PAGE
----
I'm currently translating the section on metaphysics in Jacob Lorhard's 1606 book Ogdoas Scholastica. This has been an interesting exercise in various respects - it's my first foray into 17th-century Latin, my first translation which will be used by people other than me (and so I can't leave vague questions and bad grammar in it!), it isn't really a narrative or an argument, but rather one huge complicated flow-chart. (Take a look at the first page.), and it's written by a 17th-century philosopher.

I've run into a number of interesting things.

- There's a couple of places, more than I'd like unfortunately, where I'm not translating anything, because the best corresponding modern English phrase simply IS the Latin. (E.g. the distinction between simpliciter and secundum quid. And sometimes I'm torn between leaving realiter as it is and finding a clunky translation.) I feel a bit weird that there is so much Latin in a text which I'm technically supposed to be translating out of Latin! It'd be like finding filet mignon over and over in a text you're translating from French to English.
- This is crammed full of technical vocabulary where the Latinization is very superficial, and you can basically hack of the ending and have a word. However, it's not necessarily a word that you'd find it common use. I've found myself often heading to the OED to find out "is 'accidentality' a REAL word?" And if I can find a 17th-century citation for the word, even if those are the only citations listed, I'll use it. After all, a translation of a 17th-C Latin word into 17th-C English vocabulary will probably result in something closer to the original, and people who are reading this should be smart enough to figure out what accidentality is.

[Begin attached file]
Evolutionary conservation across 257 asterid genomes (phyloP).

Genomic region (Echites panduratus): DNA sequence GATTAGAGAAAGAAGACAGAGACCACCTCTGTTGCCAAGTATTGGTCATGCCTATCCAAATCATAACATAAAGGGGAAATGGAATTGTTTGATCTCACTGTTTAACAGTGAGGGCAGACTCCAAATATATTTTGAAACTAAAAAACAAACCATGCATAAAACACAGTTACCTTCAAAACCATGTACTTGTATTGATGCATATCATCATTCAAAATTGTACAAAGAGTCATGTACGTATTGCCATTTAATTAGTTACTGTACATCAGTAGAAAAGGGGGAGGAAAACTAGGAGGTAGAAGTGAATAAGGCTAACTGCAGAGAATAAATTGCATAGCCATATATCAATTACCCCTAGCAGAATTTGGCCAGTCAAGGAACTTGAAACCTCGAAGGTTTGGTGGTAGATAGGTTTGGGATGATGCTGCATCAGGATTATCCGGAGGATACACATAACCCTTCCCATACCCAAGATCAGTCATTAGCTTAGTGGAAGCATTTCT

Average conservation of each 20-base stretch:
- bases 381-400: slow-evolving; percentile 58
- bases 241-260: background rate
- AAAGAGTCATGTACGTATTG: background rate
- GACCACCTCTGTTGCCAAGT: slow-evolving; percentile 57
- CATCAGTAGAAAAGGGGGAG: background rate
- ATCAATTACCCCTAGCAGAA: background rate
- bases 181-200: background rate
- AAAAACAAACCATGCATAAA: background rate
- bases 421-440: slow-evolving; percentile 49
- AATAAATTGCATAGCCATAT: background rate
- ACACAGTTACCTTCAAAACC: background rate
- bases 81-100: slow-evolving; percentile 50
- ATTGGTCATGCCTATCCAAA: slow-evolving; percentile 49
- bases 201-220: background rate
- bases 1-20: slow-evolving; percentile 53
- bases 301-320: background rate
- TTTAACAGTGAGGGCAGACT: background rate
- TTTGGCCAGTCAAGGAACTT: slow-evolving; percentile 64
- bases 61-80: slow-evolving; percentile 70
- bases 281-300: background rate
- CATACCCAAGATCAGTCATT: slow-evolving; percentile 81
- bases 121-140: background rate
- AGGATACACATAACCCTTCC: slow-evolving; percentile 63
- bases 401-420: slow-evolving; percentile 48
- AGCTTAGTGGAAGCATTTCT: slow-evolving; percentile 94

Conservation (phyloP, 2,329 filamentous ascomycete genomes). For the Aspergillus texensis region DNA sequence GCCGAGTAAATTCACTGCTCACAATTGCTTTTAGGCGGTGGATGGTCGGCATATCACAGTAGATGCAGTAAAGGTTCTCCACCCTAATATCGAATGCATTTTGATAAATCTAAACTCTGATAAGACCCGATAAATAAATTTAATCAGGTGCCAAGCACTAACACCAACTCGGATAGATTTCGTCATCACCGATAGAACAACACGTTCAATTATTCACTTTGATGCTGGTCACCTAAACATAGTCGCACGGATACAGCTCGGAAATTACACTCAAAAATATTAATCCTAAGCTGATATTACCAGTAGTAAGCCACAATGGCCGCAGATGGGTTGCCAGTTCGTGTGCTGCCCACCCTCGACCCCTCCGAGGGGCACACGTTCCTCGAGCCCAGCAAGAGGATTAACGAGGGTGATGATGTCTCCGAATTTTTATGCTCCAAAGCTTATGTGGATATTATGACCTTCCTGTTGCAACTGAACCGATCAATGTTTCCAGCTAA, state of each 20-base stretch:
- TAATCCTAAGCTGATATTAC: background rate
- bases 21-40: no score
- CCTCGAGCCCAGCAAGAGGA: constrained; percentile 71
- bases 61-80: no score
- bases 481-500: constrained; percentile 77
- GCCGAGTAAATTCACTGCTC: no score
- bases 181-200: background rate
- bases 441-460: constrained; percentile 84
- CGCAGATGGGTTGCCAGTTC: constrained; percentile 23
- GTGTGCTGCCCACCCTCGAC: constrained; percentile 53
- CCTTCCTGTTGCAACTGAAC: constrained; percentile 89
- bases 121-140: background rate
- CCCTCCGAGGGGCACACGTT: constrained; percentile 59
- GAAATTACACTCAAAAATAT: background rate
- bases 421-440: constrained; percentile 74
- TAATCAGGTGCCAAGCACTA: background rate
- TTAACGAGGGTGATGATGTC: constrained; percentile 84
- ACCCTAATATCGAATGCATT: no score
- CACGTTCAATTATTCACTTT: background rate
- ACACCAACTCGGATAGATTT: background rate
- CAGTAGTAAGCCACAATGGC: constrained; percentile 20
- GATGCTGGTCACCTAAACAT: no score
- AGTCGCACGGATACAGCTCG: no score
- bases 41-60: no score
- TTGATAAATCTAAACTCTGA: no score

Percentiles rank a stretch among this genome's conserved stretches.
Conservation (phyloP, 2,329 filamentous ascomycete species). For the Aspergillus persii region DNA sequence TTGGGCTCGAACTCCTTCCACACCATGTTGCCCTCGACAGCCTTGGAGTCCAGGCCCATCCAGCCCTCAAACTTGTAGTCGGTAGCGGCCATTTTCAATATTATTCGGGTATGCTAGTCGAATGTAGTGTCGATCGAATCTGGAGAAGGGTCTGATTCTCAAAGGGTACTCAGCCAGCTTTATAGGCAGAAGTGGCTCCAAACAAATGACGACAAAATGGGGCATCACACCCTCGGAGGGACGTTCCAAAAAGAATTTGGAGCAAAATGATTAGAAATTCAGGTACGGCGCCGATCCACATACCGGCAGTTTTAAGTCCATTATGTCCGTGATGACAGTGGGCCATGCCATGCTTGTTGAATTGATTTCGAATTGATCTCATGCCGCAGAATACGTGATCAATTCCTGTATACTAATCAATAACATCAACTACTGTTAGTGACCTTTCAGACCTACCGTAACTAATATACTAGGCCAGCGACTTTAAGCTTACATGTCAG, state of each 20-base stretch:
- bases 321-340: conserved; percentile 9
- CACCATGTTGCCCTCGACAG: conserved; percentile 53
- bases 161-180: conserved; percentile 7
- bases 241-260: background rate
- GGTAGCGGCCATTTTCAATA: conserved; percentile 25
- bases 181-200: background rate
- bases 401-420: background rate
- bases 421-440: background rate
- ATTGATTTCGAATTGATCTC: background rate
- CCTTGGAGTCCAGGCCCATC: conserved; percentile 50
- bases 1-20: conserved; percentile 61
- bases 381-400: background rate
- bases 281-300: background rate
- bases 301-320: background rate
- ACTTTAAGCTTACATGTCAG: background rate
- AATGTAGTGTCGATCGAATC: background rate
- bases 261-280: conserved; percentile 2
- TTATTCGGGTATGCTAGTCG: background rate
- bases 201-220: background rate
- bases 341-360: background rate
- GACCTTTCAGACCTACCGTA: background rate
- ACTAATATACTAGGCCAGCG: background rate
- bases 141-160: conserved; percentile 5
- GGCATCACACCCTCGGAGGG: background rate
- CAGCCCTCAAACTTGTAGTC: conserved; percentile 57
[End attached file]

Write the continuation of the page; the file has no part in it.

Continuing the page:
- On the other hand, because I'm using so many rather antiquated words, I feel like I'm giving the reader silent instruction to "when faced with an unusual or unexpected word, read it as if this was the 17th century". Then I come to things like quasi partes. I want to be able to translate this into a rather nice modern idiom, "virtual parts", but given my implicit instruction to the reader based on my use of other words, I'm afraid that this will end up being read in a 17th-century mindset, too, when what I want is it to be read modernly!

I'm really enjoying all these intricacies and tricky bits. There is a lot more depth and width to translating than I ever realized before I started.
aryanhwy: (Default)
Between Latham's Revised Medieval Latin Word-List and my classical Latin dictionary, I can find pretty much every word I need, or enough info to allow me to guess at the meaning of the new word I'm faced with. But because I like books and I like dictionaries and I wouldn't mind having something more comprehensive, I've been watching Bookfinder for reasonably-priced volumes of the Dictionary of Medieval Latin from British Sources. Most of them seem to be running ~€100-€500, way more than I want to pay, but last spring I was able to get fascicule VII ("N") for around €25.

Since getting it, I came to the realization that there are very few words beginning with that I can't find in my usual sources. So, the book has been very patiently merely sitting on my desk. Until today, when I finally found a word beginning with that wasn't in my classical dictionary or in Latham's wordlist.

And you know what? It's not in the dictionary, either! All this time, waiting for a word to look up in the dictionary, I finally have one, and it's not there! No fair!

Of course, it's not like I can't deduce from context what numerica means, but still, it's the principle of the thing.